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Is there a teaching that specifies how much time you have to perform mitzvot? For example, after you say the motzi, how much time do you have before you must eat a piece of bread? I am interested in a broad answer. In this week's portion, Bo, we are told "And you shall watch over the matzot  וּשְׁמַרְתֶּם אֶת-הַמַּצּוֹת [Ex. 12:17]" The Mechilta d'Rabbi Yishmael says: Rabbi Yoshiah says: Do not read:, אֶת-הַמַצּוֹת, the matzot, but אֶת-הַמִצְוֹת, the commandments. Just as we may not permit the matzot to become leavened, so may we not permit the commandments to become leavened [by waiting too long before performing them]. If [a commandment] comes your way, perform it immediately.
Is any further guidance available, beyond "as soon as possible"?

closed as too broad by DonielF, rikitikitembo, sabbahillel, mbloch, Gershon Gold Jan 18 '18 at 22:29

Please edit the question to limit it to a specific problem with enough detail to identify an adequate answer. Avoid asking multiple distinct questions at once. See the How to Ask page for help clarifying this question. If this question can be reworded to fit the rules in the help center, please edit the question.

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    Every mitzvah is different. Voting to close as too broad. – DonielF Jan 17 '18 at 20:59
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The lesson quoted in the question, "If [a commandment] comes your way, perform it immediately" (in the Hebrew "מצוה הבאה לידך אל תחמיצנה") isn't implying a time restraint but rather an overall idea that the execution of a given commandment should not be delayed or put on the back burner.

This concept is echoed in another lesson by the rabbis (BT Pesahim 4a):

זריזים מקדימים למצוות

Translated as (Sefaria):

the vigilant are early in the performance of mitzvot

On the other hand, questions of time limits such as eating bread after pronouncing the appropriate blessing, is a matter of hefsek (interruption). This specific issue is of concern that unnecessary interruption between a blessing and execution [of the related commandment] alienates intention of the doer from his/her action.

A somewhat related matter is commandments that are subject to and contingent on a specific time/date, e.g. circumcision on the eighth day or searching/ridding of chametz (unleavened bread) on the eve of the fourteenth of Nissan. In this category each commandment (biblical or rabbinic) has different guidelines and a full scope of the minutiae is beyond this answer.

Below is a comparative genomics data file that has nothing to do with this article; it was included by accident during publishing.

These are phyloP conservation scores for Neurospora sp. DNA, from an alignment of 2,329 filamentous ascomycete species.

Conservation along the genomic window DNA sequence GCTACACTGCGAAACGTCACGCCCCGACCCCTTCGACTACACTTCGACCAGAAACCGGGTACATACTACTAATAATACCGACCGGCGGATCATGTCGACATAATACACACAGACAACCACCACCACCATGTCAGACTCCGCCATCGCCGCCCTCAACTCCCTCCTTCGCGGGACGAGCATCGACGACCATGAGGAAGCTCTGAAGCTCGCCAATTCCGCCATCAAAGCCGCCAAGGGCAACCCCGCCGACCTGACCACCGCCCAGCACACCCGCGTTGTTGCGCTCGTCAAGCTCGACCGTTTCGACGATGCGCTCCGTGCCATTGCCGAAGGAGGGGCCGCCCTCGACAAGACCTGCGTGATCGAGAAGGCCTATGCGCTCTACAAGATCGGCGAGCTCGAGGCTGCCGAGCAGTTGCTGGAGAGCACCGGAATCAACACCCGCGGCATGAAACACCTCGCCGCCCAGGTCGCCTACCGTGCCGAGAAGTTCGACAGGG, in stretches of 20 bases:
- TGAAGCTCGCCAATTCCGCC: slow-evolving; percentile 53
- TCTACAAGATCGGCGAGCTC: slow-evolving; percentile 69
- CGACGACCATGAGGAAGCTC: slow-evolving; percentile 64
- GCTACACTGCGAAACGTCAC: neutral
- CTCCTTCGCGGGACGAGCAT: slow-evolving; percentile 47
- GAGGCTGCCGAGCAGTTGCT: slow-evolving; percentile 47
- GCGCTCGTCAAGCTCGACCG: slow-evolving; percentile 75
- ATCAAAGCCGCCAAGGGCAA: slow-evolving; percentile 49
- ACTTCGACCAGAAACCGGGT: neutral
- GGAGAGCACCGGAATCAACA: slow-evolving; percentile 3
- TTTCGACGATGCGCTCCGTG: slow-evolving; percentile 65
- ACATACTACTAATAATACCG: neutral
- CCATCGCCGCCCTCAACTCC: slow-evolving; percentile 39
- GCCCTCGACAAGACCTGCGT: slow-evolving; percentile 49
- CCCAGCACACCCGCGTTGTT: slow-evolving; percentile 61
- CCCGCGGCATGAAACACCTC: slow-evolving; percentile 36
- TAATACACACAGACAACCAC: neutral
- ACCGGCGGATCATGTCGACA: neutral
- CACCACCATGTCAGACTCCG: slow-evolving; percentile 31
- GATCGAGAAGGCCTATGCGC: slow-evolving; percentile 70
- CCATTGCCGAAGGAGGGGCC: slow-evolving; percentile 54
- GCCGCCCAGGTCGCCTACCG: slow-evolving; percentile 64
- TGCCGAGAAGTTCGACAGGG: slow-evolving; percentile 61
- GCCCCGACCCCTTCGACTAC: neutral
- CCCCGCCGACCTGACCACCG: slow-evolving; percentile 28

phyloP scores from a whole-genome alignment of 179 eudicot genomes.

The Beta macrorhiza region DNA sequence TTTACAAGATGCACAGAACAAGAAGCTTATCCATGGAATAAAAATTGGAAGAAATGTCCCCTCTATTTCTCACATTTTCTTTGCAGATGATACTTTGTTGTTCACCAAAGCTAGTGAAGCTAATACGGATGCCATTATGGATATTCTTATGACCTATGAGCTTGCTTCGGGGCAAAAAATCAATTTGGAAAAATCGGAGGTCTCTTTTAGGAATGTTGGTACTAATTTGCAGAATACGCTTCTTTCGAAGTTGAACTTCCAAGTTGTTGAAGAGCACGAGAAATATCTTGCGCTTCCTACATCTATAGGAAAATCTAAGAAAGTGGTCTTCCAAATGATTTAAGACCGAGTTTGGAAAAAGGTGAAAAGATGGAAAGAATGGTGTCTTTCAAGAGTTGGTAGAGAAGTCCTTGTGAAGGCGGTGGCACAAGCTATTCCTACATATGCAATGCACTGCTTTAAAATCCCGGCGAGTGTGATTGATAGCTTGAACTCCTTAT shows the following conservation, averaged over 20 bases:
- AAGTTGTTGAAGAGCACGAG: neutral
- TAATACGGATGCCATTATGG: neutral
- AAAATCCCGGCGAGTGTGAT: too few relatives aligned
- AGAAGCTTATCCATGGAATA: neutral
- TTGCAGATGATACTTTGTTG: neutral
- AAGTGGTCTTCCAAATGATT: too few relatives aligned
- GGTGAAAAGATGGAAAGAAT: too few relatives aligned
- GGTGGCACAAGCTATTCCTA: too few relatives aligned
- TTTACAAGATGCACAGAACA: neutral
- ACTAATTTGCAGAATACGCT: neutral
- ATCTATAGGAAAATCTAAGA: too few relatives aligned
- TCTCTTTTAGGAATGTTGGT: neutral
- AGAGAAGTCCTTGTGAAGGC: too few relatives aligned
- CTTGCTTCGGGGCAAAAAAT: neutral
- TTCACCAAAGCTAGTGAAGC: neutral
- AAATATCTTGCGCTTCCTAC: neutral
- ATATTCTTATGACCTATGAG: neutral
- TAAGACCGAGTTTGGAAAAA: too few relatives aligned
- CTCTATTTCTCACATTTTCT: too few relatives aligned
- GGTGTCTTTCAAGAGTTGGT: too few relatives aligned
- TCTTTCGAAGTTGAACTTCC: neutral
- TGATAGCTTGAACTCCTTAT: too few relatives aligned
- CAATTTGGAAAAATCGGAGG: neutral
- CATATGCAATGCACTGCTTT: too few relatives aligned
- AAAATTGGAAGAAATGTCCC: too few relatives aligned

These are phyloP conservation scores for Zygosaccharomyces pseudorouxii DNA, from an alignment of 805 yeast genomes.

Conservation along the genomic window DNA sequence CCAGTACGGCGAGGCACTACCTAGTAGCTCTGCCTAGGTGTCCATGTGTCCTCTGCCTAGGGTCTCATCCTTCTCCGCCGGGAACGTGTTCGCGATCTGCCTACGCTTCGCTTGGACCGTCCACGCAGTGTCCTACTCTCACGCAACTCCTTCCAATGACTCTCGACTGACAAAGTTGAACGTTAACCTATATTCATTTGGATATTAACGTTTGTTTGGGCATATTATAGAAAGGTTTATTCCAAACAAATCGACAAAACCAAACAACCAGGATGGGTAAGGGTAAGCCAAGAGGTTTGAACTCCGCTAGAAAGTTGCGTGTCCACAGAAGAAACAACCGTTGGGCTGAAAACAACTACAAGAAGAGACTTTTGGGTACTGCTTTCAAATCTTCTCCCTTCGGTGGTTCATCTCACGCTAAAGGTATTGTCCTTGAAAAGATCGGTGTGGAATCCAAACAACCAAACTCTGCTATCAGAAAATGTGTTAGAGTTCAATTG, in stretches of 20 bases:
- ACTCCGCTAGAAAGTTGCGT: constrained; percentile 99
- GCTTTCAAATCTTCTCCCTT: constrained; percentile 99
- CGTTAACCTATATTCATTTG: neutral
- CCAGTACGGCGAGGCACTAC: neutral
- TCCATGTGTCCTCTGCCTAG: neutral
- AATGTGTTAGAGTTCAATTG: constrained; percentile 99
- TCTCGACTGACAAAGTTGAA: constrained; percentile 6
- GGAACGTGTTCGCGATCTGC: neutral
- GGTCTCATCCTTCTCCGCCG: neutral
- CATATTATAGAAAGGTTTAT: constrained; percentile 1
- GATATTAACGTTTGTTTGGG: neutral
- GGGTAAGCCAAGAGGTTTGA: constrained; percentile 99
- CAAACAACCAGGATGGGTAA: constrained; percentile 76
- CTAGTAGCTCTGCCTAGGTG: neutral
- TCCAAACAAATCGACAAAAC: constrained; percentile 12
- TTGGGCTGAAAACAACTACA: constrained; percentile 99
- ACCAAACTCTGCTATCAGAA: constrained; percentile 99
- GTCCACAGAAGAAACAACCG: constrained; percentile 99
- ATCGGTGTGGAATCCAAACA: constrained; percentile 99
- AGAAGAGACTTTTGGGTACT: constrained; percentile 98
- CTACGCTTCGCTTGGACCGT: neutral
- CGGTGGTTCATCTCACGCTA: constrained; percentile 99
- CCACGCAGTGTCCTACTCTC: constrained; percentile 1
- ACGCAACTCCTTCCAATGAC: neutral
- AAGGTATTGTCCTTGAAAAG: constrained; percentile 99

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I think you ask two different questions here.

The first part of your question deals with Shiurin for Mitzvot - Time allotment for performing a Mitzva. That can include, for example, time for Chanuka candles being lit, time to consume a measure of Matzah at the Seder, time allotted for saying Birkas Hamozoyn after a meal, time allotted for a loan to pay back, times allotted for prayers, etc.

You second part, the Mechiltah you brought is talking about something different - להחמיץ in Hebrew simply means to miss something, like missing a train. So you can miss a Mitzva, the way you miss a train. E.g. Mishna in Avos 2,4 - "Don't say I will study when I'll have some free tome, for you might not have a chance (so start now)". Or if you see a poor don't say I will help him tomorrow.

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    Don't see how this answers the question... You explain the question, but you don't provide an answer to either part of your explanation. – רבות מחשבות Jan 18 '18 at 3:35
  • Do you know a source for the first part? Let's say the motzi, to use the example I have. – Maurice Mizrahi Jan 18 '18 at 19:49
  • As I wrote, every Mitzvah has its own timeframe, that can be seconds, minutes, hours, days ... years etc. It can not be generalized. What do you mean? – Al Berko Jan 18 '18 at 20:02
  • OK, after you say the motzi, how much time do you have to eat some bread? I note that the quantities of food for mitzvot in general are usually specified (e.g., at least a kazayit-- an Olive's worth, etc.). Are times also specified? My research produced no answer. – Maurice Mizrahi Jan 19 '18 at 1:35

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